Following the merging of the Competition Authority and the Department of Consumer Affairs at MITI just over a year ago, the resultant entity – the Competition and Consumer Authority (CCA) has said that it now looks into educating local consumers about their rights and protections.
This is after the realisation that issues of consumer protection and education still remain a concern in the country.
Director of Communications and Stakeholder Relations at CCA – Gideon Nkala says the authority has come to appreciate that there is a lot that needs to be done to educate consumers about their rights and protections as captured in the Consumer Protection.
“The CCA needs to do even more in educating both consumers and businesses on their responsibilities. Quite often there is a tendency to emphasize on rights and neglect responsibilities. We have always known that consumer awareness, consumer confidence will not be achieved through the efforts of CCA alone, it must be a collaborative effort between consumers, consumer groups, business and general civic society groupings”, says Nkala.
In relation to making the market environment competitive, Nkala says there is no getting around the fact that there is need to identify barriers to competition, remove these barriers either through a less acrimonious process (advocacy) or through enforcement of the Competition Law (going to the Competition Tribunal), constantly engaging in market research to identify pockets of anti-competition across the economic sectors.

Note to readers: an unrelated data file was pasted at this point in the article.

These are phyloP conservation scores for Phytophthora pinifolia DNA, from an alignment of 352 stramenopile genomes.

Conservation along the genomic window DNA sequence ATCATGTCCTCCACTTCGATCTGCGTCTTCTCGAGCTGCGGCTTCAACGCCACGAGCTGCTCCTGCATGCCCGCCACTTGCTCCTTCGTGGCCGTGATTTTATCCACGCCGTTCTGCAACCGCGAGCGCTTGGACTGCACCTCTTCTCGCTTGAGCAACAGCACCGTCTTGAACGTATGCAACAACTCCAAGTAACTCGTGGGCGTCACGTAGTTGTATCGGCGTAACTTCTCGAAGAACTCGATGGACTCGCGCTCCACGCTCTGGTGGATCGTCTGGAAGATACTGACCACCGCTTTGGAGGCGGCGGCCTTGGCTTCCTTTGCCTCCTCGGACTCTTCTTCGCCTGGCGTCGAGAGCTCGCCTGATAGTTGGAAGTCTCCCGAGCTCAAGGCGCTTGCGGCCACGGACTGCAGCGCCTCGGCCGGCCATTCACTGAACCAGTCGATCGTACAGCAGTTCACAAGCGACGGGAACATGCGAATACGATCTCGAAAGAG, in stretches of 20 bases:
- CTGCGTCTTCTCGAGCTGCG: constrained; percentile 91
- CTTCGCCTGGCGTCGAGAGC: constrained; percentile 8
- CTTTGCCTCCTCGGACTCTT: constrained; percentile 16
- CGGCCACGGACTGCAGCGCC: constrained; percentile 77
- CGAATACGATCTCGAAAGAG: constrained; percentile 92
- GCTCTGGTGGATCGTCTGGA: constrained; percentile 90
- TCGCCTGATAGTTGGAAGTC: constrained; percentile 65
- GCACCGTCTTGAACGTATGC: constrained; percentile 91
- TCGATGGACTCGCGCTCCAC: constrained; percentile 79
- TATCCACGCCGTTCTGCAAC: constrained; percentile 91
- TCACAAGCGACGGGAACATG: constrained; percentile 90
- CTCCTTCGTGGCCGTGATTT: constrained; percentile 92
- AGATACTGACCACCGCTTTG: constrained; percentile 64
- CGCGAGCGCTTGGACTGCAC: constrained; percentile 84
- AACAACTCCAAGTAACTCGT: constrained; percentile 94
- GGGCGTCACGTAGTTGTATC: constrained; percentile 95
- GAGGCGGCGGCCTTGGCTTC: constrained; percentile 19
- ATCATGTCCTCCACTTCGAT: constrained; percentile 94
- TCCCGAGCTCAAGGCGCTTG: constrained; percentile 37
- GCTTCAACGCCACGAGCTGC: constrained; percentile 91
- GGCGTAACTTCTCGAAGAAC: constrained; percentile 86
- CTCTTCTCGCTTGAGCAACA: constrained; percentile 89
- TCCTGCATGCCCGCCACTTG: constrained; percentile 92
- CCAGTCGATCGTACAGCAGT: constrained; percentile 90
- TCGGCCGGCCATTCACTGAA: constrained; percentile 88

In Nkala and the CCA’s view, this will ultimately ensure that the economy is open to everyone and it is robust to deliver innovative products and services that are of quality, cheap and offer consumer choice.
Some notable achievements the Authority has made thus far include reducing the amount of time it takes to assess merger transactions, for simple and complex mergers. Merger cases handled in 2019 had increased by over 80 percent compared to last year’s case load.
According to the 2019/20 CCA annual report states that new market players have entered into these sectors as soon as the barriers were removed. A crucial market study in the pharmaceutical area was completed during the financial year. The provision of pharmaceuticals is one area, though heavily regulated, which is highly concentrated and our hope is that this study will among other things help to make the sector more accessible and competitive.
Furthermore, at the end of that financial year, the Authority had registered over 400 consumer complaints and well over half of these had been resolved.
Nkala further maintains that the Authority has brought a number of tangible benefits to the economy of Botswana.
“The first and obvious benefit is that there is a watchdog or regulator of anti-competition; this on its own is a restraint on the conduct of businesses. Consumer Protection Act is now being enforced and a number of businesses that flouted the Act by denying consumers their rights have been brought onto line.”